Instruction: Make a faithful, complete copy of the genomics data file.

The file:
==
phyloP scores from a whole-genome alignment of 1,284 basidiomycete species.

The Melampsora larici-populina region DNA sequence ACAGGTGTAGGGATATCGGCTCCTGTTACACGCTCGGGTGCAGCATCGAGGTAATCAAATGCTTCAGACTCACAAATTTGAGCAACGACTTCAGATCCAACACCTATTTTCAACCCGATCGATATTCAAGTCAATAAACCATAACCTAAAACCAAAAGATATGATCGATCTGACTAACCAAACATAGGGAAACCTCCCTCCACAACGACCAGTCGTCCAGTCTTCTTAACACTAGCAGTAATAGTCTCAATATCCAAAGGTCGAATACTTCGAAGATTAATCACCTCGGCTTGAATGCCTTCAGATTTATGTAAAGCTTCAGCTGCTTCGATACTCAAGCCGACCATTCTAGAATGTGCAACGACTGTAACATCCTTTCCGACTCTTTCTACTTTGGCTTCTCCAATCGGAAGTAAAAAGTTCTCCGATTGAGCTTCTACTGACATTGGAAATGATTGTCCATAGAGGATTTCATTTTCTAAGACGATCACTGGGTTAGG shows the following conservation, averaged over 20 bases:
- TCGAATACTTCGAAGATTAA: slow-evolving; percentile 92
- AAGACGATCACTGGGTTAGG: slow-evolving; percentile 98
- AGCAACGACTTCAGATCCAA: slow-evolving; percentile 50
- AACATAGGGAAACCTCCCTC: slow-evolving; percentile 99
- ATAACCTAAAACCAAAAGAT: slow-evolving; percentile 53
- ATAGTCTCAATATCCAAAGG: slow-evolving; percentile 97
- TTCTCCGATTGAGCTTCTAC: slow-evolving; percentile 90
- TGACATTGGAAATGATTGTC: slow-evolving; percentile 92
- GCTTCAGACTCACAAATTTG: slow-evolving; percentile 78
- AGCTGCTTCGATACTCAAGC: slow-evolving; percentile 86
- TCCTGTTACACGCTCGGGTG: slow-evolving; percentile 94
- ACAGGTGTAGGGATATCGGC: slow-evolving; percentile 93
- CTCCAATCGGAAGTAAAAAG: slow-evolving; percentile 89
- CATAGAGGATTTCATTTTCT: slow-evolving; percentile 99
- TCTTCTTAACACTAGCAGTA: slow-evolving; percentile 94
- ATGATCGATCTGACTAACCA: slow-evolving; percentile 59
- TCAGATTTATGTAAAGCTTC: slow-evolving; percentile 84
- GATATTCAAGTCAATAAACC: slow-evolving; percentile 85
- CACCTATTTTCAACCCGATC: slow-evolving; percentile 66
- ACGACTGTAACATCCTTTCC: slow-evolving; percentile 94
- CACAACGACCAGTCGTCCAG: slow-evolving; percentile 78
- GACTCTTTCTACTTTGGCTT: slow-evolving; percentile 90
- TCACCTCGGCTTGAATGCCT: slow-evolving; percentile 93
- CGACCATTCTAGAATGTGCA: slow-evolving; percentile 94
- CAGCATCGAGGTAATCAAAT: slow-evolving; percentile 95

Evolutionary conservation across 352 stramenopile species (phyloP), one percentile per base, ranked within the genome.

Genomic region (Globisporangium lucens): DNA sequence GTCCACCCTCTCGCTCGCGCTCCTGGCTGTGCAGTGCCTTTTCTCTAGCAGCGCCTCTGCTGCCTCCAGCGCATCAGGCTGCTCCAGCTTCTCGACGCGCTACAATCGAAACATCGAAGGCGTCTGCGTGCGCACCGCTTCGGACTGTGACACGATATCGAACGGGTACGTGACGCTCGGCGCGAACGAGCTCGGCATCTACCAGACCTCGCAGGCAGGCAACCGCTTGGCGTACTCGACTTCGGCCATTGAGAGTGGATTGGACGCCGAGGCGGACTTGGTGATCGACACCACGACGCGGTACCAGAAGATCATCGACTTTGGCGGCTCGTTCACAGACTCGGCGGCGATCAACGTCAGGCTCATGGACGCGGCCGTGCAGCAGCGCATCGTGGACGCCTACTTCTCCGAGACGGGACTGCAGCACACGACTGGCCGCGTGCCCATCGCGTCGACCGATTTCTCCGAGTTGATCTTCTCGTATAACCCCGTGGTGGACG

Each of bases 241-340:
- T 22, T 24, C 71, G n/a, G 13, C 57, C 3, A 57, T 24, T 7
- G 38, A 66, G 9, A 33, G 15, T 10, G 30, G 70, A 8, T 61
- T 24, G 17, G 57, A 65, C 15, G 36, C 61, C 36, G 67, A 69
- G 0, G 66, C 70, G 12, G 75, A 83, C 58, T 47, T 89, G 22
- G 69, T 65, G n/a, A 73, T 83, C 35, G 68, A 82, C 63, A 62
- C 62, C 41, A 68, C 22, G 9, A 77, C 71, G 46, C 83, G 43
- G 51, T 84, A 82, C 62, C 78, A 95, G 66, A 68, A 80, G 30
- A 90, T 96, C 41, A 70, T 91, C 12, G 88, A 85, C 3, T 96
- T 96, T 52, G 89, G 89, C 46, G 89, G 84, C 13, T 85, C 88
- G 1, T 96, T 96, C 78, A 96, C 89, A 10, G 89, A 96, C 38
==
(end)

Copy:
phyloP scores from a whole-genome alignment of 1,284 basidiomycete species.

The Melampsora larici-populina region DNA sequence ACAGGTGTAGGGATATCGGCTCCTGTTACACGCTCGGGTGCAGCATCGAGGTAATCAAATGCTTCAGACTCACAAATTTGAGCAACGACTTCAGATCCAACACCTATTTTCAACCCGATCGATATTCAAGTCAATAAACCATAACCTAAAACCAAAAGATATGATCGATCTGACTAACCAAACATAGGGAAACCTCCCTCCACAACGACCAGTCGTCCAGTCTTCTTAACACTAGCAGTAATAGTCTCAATATCCAAAGGTCGAATACTTCGAAGATTAATCACCTCGGCTTGAATGCCTTCAGATTTATGTAAAGCTTCAGCTGCTTCGATACTCAAGCCGACCATTCTAGAATGTGCAACGACTGTAACATCCTTTCCGACTCTTTCTACTTTGGCTTCTCCAATCGGAAGTAAAAAGTTCTCCGATTGAGCTTCTACTGACATTGGAAATGATTGTCCATAGAGGATTTCATTTTCTAAGACGATCACTGGGTTAGG shows the following conservation, averaged over 20 bases:
- TCGAATACTTCGAAGATTAA: slow-evolving; percentile 92
- AAGACGATCACTGGGTTAGG: slow-evolving; percentile 98
- AGCAACGACTTCAGATCCAA: slow-evolving; percentile 50
- AACATAGGGAAACCTCCCTC: slow-evolving; percentile 99
- ATAACCTAAAACCAAAAGAT: slow-evolving; percentile 53
- ATAGTCTCAATATCCAAAGG: slow-evolving; percentile 97
- TTCTCCGATTGAGCTTCTAC: slow-evolving; percentile 90
- TGACATTGGAAATGATTGTC: slow-evolving; percentile 92
- GCTTCAGACTCACAAATTTG: slow-evolving; percentile 78
- AGCTGCTTCGATACTCAAGC: slow-evolving; percentile 86
- TCCTGTTACACGCTCGGGTG: slow-evolving; percentile 94
- ACAGGTGTAGGGATATCGGC: slow-evolving; percentile 93
- CTCCAATCGGAAGTAAAAAG: slow-evolving; percentile 89
- CATAGAGGATTTCATTTTCT: slow-evolving; percentile 99
- TCTTCTTAACACTAGCAGTA: slow-evolving; percentile 94
- ATGATCGATCTGACTAACCA: slow-evolving; percentile 59
- TCAGATTTATGTAAAGCTTC: slow-evolving; percentile 84
- GATATTCAAGTCAATAAACC: slow-evolving; percentile 85
- CACCTATTTTCAACCCGATC: slow-evolving; percentile 66
- ACGACTGTAACATCCTTTCC: slow-evolving; percentile 94
- CACAACGACCAGTCGTCCAG: slow-evolving; percentile 78
- GACTCTTTCTACTTTGGCTT: slow-evolving; percentile 90
- TCACCTCGGCTTGAATGCCT: slow-evolving; percentile 93
- CGACCATTCTAGAATGTGCA: slow-evolving; percentile 94
- CAGCATCGAGGTAATCAAAT: slow-evolving; percentile 95

Evolutionary conservation across 352 stramenopile species (phyloP), one percentile per base, ranked within the genome.

Genomic region (Globisporangium lucens): DNA sequence GTCCACCCTCTCGCTCGCGCTCCTGGCTGTGCAGTGCCTTTTCTCTAGCAGCGCCTCTGCTGCCTCCAGCGCATCAGGCTGCTCCAGCTTCTCGACGCGCTACAATCGAAACATCGAAGGCGTCTGCGTGCGCACCGCTTCGGACTGTGACACGATATCGAACGGGTACGTGACGCTCGGCGCGAACGAGCTCGGCATCTACCAGACCTCGCAGGCAGGCAACCGCTTGGCGTACTCGACTTCGGCCATTGAGAGTGGATTGGACGCCGAGGCGGACTTGGTGATCGACACCACGACGCGGTACCAGAAGATCATCGACTTTGGCGGCTCGTTCACAGACTCGGCGGCGATCAACGTCAGGCTCATGGACGCGGCCGTGCAGCAGCGCATCGTGGACGCCTACTTCTCCGAGACGGGACTGCAGCACACGACTGGCCGCGTGCCCATCGCGTCGACCGATTTCTCCGAGTTGATCTTCTCGTATAACCCCGTGGTGGACG

Each of bases 241-340:
- T 22, T 24, C 71, G n/a, G 13, C 57, C 3, A 57, T 24, T 7
- G 38, A 66, G 9, A 33, G 15, T 10, G 30, G 70, A 8, T 61
- T 24, G 17, G 57, A 65, C 15, G 36, C 61, C 36, G 67, A 69
- G 0, G 66, C 70, G 12, G 75, A 83, C 58, T 47, T 89, G 22
- G 69, T 65, G n/a, A 73, T 83, C 35, G 68, A 82, C 63, A 62
- C 62, C 41, A 68, C 22, G 9, A 77, C 71, G 46, C 83, G 43
- G 51, T 84, A 82, C 62, C 78, A 95, G 66, A 68, A 80, G 30
- A 90, T 96, C 41, A 70, T 91, C 12, G 88, A 85, C 3, T 96
- T 96, T 52, G 89, G 89, C 46, G 89, G 84, C 13, T 85, C 88
- G 1, T 96, T 96, C 78, A 96, C 89, A 10, G 89, A 96, C 38